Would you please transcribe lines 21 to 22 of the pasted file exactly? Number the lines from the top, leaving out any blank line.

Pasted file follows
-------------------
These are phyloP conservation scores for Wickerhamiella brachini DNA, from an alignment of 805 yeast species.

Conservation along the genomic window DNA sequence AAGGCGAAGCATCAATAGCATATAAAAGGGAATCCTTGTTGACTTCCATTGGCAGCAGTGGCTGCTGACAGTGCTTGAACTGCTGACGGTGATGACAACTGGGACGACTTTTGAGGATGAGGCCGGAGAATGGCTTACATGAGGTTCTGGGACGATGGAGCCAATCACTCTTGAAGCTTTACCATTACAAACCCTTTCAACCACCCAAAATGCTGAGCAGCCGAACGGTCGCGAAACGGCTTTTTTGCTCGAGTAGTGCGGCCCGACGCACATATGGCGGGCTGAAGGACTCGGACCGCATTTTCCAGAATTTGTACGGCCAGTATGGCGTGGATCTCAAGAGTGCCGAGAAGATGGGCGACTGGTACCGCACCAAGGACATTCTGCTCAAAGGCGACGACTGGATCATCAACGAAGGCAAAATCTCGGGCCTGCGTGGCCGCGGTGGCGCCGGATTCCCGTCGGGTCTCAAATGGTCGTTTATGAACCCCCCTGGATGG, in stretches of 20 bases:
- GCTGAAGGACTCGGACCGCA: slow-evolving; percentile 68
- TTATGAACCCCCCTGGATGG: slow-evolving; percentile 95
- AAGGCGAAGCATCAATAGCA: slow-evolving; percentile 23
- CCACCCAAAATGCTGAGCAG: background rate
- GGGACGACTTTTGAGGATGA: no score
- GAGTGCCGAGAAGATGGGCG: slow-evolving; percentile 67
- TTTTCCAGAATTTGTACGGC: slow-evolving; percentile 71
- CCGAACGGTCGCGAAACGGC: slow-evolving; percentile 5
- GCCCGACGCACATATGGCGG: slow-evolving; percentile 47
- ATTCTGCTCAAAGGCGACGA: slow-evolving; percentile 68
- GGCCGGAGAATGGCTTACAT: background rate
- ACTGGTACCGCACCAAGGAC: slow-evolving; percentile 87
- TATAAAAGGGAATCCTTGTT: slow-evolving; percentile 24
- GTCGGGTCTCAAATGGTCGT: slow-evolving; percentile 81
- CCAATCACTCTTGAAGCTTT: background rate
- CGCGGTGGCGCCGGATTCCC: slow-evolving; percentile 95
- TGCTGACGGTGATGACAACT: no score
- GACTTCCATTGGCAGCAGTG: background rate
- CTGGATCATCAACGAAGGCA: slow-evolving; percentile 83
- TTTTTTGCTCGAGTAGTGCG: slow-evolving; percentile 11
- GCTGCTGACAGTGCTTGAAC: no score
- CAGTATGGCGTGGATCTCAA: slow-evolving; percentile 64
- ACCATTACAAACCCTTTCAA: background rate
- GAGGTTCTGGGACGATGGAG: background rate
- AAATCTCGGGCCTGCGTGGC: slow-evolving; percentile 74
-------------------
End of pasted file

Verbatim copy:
- CTGGATCATCAACGAAGGCA: slow-evolving; percentile 83
- TTTTTTGCTCGAGTAGTGCG: slow-evolving; percentile 11